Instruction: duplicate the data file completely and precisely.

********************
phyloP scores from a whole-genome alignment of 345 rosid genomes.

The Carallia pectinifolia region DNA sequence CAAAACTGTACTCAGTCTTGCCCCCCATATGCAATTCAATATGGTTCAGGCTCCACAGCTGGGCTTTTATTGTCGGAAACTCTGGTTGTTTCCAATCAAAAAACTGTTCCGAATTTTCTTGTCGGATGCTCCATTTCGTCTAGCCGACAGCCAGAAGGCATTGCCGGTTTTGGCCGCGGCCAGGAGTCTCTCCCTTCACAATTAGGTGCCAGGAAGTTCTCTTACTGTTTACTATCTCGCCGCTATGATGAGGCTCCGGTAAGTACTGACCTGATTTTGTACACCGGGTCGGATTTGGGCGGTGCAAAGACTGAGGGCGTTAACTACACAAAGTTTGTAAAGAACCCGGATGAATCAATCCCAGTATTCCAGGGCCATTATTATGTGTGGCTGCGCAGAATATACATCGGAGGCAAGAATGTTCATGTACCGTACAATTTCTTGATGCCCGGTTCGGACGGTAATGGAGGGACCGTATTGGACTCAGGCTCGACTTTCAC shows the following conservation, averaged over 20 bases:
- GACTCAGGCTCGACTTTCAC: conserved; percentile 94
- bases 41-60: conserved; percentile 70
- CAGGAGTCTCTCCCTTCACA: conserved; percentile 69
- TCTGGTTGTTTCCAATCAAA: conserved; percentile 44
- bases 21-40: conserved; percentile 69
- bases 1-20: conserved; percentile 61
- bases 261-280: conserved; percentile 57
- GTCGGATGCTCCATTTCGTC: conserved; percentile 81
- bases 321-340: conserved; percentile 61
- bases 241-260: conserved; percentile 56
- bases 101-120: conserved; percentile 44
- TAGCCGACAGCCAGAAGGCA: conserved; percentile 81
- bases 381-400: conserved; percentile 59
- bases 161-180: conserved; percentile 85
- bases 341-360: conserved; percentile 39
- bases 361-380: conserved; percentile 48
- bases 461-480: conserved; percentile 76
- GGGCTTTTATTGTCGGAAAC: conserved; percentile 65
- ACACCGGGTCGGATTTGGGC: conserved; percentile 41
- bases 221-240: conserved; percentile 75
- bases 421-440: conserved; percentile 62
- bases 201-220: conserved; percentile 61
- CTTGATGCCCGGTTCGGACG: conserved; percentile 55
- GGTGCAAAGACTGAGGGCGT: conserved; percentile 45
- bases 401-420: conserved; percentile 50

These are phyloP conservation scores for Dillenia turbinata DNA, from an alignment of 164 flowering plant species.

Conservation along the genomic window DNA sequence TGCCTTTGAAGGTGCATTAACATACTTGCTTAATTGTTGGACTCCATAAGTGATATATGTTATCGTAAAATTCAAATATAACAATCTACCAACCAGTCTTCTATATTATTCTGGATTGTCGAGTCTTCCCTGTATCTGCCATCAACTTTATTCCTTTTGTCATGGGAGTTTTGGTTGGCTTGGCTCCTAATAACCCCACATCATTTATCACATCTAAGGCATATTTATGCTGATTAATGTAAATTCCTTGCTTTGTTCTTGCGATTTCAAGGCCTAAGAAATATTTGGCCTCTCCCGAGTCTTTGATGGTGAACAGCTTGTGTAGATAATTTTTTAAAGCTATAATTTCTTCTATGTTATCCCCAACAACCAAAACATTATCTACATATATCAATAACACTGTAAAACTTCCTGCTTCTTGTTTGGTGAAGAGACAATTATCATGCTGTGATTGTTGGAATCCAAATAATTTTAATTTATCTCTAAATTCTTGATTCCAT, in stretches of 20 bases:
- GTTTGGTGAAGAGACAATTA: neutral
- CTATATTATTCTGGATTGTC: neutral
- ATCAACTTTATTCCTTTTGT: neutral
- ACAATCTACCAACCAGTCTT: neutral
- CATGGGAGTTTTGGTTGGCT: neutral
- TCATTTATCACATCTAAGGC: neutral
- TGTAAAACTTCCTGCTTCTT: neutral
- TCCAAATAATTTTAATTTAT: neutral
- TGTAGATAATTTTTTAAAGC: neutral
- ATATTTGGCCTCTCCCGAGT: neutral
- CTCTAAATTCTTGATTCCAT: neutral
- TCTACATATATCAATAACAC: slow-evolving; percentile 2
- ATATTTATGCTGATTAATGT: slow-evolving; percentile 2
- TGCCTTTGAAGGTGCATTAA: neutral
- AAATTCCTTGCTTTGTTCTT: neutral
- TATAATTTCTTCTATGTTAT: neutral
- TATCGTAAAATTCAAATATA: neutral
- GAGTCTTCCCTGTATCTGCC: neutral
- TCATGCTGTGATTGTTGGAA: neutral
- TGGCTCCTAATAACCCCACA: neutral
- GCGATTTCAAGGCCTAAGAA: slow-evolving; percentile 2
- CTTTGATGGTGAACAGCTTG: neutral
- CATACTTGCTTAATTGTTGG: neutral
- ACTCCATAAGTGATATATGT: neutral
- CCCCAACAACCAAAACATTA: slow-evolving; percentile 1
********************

phyloP scores from a whole-genome alignment of 345 rosid genomes.

The Carallia pectinifolia region DNA sequence CAAAACTGTACTCAGTCTTGCCCCCCATATGCAATTCAATATGGTTCAGGCTCCACAGCTGGGCTTTTATTGTCGGAAACTCTGGTTGTTTCCAATCAAAAAACTGTTCCGAATTTTCTTGTCGGATGCTCCATTTCGTCTAGCCGACAGCCAGAAGGCATTGCCGGTTTTGGCCGCGGCCAGGAGTCTCTCCCTTCACAATTAGGTGCCAGGAAGTTCTCTTACTGTTTACTATCTCGCCGCTATGATGAGGCTCCGGTAAGTACTGACCTGATTTTGTACACCGGGTCGGATTTGGGCGGTGCAAAGACTGAGGGCGTTAACTACACAAAGTTTGTAAAGAACCCGGATGAATCAATCCCAGTATTCCAGGGCCATTATTATGTGTGGCTGCGCAGAATATACATCGGAGGCAAGAATGTTCATGTACCGTACAATTTCTTGATGCCCGGTTCGGACGGTAATGGAGGGACCGTATTGGACTCAGGCTCGACTTTCAC shows the following conservation, averaged over 20 bases:
- GACTCAGGCTCGACTTTCAC: conserved; percentile 94
- bases 41-60: conserved; percentile 70
- CAGGAGTCTCTCCCTTCACA: conserved; percentile 69
- TCTGGTTGTTTCCAATCAAA: conserved; percentile 44
- bases 21-40: conserved; percentile 69
- bases 1-20: conserved; percentile 61
- bases 261-280: conserved; percentile 57
- GTCGGATGCTCCATTTCGTC: conserved; percentile 81
- bases 321-340: conserved; percentile 61
- bases 241-260: conserved; percentile 56
- bases 101-120: conserved; percentile 44
- TAGCCGACAGCCAGAAGGCA: conserved; percentile 81
- bases 381-400: conserved; percentile 59
- bases 161-180: conserved; percentile 85
- bases 341-360: conserved; percentile 39
- bases 361-380: conserved; percentile 48
- bases 461-480: conserved; percentile 76
- GGGCTTTTATTGTCGGAAAC: conserved; percentile 65
- ACACCGGGTCGGATTTGGGC: conserved; percentile 41
- bases 221-240: conserved; percentile 75
- bases 421-440: conserved; percentile 62
- bases 201-220: conserved; percentile 61
- CTTGATGCCCGGTTCGGACG: conserved; percentile 55
- GGTGCAAAGACTGAGGGCGT: conserved; percentile 45
- bases 401-420: conserved; percentile 50

These are phyloP conservation scores for Dillenia turbinata DNA, from an alignment of 164 flowering plant species.

Conservation along the genomic window DNA sequence TGCCTTTGAAGGTGCATTAACATACTTGCTTAATTGTTGGACTCCATAAGTGATATATGTTATCGTAAAATTCAAATATAACAATCTACCAACCAGTCTTCTATATTATTCTGGATTGTCGAGTCTTCCCTGTATCTGCCATCAACTTTATTCCTTTTGTCATGGGAGTTTTGGTTGGCTTGGCTCCTAATAACCCCACATCATTTATCACATCTAAGGCATATTTATGCTGATTAATGTAAATTCCTTGCTTTGTTCTTGCGATTTCAAGGCCTAAGAAATATTTGGCCTCTCCCGAGTCTTTGATGGTGAACAGCTTGTGTAGATAATTTTTTAAAGCTATAATTTCTTCTATGTTATCCCCAACAACCAAAACATTATCTACATATATCAATAACACTGTAAAACTTCCTGCTTCTTGTTTGGTGAAGAGACAATTATCATGCTGTGATTGTTGGAATCCAAATAATTTTAATTTATCTCTAAATTCTTGATTCCAT, in stretches of 20 bases:
- GTTTGGTGAAGAGACAATTA: neutral
- CTATATTATTCTGGATTGTC: neutral
- ATCAACTTTATTCCTTTTGT: neutral
- ACAATCTACCAACCAGTCTT: neutral
- CATGGGAGTTTTGGTTGGCT: neutral
- TCATTTATCACATCTAAGGC: neutral
- TGTAAAACTTCCTGCTTCTT: neutral
- TCCAAATAATTTTAATTTAT: neutral
- TGTAGATAATTTTTTAAAGC: neutral
- ATATTTGGCCTCTCCCGAGT: neutral
- CTCTAAATTCTTGATTCCAT: neutral
- TCTACATATATCAATAACAC: slow-evolving; percentile 2
- ATATTTATGCTGATTAATGT: slow-evolving; percentile 2
- TGCCTTTGAAGGTGCATTAA: neutral
- AAATTCCTTGCTTTGTTCTT: neutral
- TATAATTTCTTCTATGTTAT: neutral
- TATCGTAAAATTCAAATATA: neutral
- GAGTCTTCCCTGTATCTGCC: neutral
- TCATGCTGTGATTGTTGGAA: neutral
- TGGCTCCTAATAACCCCACA: neutral
- GCGATTTCAAGGCCTAAGAA: slow-evolving; percentile 2
- CTTTGATGGTGAACAGCTTG: neutral
- CATACTTGCTTAATTGTTGG: neutral
- ACTCCATAAGTGATATATGT: neutral
- CCCCAACAACCAAAACATTA: slow-evolving; percentile 1